Strategy for Disaster Reduction
Latin America and the Caribbean
Newsletter ISDR Inform - Latin America and the Caribbean
Partners in action / Education
School Networks Manage Risks in Ancash, Peru
In this context, Soluciones Prácticas—ITDG [Practical Solutions], with the financial support of the Foundation for Sustainable Development (FUNDESCO) from Spain, Save the Children from Sweden, and DIPECHO of the European Union, began a project in 2004 which coordinates its activities with a number of schools in Ancash. The work done is based upon the assumption that schools can and should play a pivotal role in building a culture of prevention in communities, since they represent the State institution with the greatest presence at the local level, and due to their inherent function: education.
Based on this assumption, our institution has developed an emergency preparedness training process intended for students and teachers, and accompanied by a process aimed at promoting the creation of networks.
A number of training workshops were held with teachers. They were primarily provided with information on how to use methodological and technical tools for including risk management topics in learning units. At the same time, School Civil Defense Committees were established. It is worth highlighting the fact that a “Teachers Network for Disaster Prevention” was also created. This is a group of teachers that has been working under an overall intervention plan to motivate students to get involved in the field of disaster risk management, by analyzing the existing conditions of vulnerability in their schools and identifying safe areas.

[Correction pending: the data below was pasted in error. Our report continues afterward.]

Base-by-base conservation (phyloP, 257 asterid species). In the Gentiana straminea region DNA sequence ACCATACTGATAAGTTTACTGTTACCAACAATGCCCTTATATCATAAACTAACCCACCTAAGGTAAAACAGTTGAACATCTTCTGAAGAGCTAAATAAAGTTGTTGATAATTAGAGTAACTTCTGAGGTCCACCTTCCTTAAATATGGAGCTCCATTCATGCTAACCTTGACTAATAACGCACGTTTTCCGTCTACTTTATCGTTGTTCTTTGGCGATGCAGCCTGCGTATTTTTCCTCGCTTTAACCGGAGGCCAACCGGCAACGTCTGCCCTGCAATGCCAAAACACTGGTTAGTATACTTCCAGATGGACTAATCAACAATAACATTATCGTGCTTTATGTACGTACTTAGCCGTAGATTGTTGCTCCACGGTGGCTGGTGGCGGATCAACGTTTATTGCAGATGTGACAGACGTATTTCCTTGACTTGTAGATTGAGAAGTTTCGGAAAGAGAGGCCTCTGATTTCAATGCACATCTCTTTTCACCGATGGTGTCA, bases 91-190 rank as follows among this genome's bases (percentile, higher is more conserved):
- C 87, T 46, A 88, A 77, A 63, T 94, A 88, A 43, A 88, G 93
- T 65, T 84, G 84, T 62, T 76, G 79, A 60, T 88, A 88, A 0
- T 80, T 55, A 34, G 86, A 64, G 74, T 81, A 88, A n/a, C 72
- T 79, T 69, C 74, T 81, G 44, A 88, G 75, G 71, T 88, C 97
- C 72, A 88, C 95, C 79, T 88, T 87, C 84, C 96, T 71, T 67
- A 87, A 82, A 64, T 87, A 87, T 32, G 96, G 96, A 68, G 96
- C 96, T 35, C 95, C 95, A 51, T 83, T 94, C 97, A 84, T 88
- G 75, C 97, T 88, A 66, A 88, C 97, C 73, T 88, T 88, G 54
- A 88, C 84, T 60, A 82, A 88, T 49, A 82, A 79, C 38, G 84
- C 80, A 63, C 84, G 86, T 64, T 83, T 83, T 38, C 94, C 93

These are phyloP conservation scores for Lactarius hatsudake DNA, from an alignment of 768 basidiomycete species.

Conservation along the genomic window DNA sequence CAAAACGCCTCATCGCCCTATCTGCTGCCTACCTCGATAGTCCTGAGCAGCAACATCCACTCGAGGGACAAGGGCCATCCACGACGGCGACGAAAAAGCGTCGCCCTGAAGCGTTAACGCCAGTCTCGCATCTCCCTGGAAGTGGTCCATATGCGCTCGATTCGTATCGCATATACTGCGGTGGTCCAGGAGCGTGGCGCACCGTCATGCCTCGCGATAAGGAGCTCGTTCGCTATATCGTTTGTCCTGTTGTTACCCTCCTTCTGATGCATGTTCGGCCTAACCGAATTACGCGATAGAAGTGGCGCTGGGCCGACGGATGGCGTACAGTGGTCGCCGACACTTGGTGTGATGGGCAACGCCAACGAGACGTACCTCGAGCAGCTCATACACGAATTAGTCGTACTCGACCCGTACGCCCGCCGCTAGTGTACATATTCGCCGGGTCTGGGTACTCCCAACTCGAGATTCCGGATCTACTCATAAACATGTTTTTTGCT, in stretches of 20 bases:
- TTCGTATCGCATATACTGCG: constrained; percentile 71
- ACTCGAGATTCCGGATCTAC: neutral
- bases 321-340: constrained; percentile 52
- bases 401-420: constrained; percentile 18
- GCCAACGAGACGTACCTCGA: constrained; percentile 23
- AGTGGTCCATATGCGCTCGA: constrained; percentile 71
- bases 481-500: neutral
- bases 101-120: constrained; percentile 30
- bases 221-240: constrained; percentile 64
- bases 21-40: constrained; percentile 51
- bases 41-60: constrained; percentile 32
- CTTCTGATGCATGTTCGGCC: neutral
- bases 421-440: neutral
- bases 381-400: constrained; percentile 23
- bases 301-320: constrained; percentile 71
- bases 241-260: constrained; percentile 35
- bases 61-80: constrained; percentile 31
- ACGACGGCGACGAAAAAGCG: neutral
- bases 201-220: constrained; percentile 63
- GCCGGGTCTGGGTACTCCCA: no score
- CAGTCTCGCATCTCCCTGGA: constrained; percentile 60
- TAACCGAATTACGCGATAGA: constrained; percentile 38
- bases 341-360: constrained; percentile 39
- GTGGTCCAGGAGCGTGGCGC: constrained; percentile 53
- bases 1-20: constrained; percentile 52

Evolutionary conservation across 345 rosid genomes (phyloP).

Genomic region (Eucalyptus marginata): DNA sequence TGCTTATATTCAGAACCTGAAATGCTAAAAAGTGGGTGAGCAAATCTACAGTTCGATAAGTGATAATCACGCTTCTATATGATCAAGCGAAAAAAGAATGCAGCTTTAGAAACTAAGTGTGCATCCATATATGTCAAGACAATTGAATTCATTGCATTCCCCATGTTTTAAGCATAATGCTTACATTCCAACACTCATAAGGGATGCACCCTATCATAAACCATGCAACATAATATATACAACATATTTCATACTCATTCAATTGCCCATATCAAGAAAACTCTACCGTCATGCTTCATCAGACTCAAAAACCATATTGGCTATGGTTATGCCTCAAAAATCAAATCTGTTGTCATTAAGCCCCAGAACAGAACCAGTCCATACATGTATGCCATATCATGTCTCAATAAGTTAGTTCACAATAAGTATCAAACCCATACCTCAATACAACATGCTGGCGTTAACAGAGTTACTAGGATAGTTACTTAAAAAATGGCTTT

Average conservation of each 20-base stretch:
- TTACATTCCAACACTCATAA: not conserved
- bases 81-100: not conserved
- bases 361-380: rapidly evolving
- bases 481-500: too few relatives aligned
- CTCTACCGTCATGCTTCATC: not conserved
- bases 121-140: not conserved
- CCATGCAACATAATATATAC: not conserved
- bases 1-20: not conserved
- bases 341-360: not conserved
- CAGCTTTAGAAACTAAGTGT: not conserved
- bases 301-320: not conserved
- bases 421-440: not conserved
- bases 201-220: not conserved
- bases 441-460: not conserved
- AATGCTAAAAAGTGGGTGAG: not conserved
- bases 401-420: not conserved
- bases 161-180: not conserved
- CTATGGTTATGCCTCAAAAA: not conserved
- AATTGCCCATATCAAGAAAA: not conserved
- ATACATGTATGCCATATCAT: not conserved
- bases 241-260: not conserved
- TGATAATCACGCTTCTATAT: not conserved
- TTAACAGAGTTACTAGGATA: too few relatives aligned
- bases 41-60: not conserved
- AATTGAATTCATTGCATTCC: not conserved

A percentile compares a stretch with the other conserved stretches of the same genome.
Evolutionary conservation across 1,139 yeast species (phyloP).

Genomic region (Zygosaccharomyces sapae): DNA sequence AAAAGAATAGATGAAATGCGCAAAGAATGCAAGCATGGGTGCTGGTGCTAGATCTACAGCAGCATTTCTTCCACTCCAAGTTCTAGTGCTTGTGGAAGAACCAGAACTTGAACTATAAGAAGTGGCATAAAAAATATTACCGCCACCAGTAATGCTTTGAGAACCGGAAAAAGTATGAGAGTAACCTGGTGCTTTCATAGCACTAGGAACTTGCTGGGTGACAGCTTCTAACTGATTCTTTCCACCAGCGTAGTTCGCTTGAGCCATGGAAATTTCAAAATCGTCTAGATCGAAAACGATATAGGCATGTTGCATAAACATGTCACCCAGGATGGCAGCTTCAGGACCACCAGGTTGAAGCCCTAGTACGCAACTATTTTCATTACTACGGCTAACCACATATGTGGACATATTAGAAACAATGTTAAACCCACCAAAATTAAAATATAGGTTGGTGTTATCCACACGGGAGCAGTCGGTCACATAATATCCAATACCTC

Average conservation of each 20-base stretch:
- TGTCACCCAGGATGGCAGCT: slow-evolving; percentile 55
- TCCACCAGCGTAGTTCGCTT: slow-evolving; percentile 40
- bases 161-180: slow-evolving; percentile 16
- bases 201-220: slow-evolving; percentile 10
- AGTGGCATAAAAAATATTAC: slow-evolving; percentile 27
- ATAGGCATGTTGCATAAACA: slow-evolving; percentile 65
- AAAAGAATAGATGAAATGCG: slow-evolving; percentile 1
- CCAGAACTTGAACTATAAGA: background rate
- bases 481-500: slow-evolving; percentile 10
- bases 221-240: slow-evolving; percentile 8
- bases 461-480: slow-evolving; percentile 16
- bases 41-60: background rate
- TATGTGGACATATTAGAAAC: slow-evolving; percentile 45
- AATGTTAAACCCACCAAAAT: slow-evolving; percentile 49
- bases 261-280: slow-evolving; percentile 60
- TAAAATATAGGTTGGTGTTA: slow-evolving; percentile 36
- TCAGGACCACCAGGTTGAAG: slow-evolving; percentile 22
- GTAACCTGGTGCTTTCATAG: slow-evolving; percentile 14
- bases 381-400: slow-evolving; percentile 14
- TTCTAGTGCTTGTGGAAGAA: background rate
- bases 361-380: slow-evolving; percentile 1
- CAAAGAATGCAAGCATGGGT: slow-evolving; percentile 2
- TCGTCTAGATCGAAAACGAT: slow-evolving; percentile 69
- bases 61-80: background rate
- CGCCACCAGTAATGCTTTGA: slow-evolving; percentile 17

Student brigades were also created. These represent the basic support structure for the “Network of Students on Alert” through which a variety of activities have been carried out in schools, including risk management courses and workshops, drawing contests, comic strips, and drills. In order to work with the community at large, marches and street performances were also held to raise awareness. Theater performances have been based on the earthquake of 1970 that devastated the city of Yungay. All these activities are aimed at reinforcing knowledge on and raising awareness of disasters among the population, as well as about the current situation in terms of a weak culture of prevention, about what the population should do in case of an emergency, and about the impact of triggering events. At the same time, school meetings have been held to exchange experiences and get the word out about these activities through the media. The “Communicators in Action Network” have played a central role in the process of disseminating information. This network took the lead in creating and broadcasting radio programs aimed at raising awareness among the population and reaching out to more rural communities. This provided spaces for reflection and debate where the students themselves contributed to increasing the understanding of risk situations in the region. One of the young participants said: “…Jointly with the students of my school and other schools, we learned to recognize vulnerability and evacuation areas, and we developed our emergency plans and risk maps for the schools… the main thing I take from the experience is that I now recognize my capacities and I use them while working with the community…”1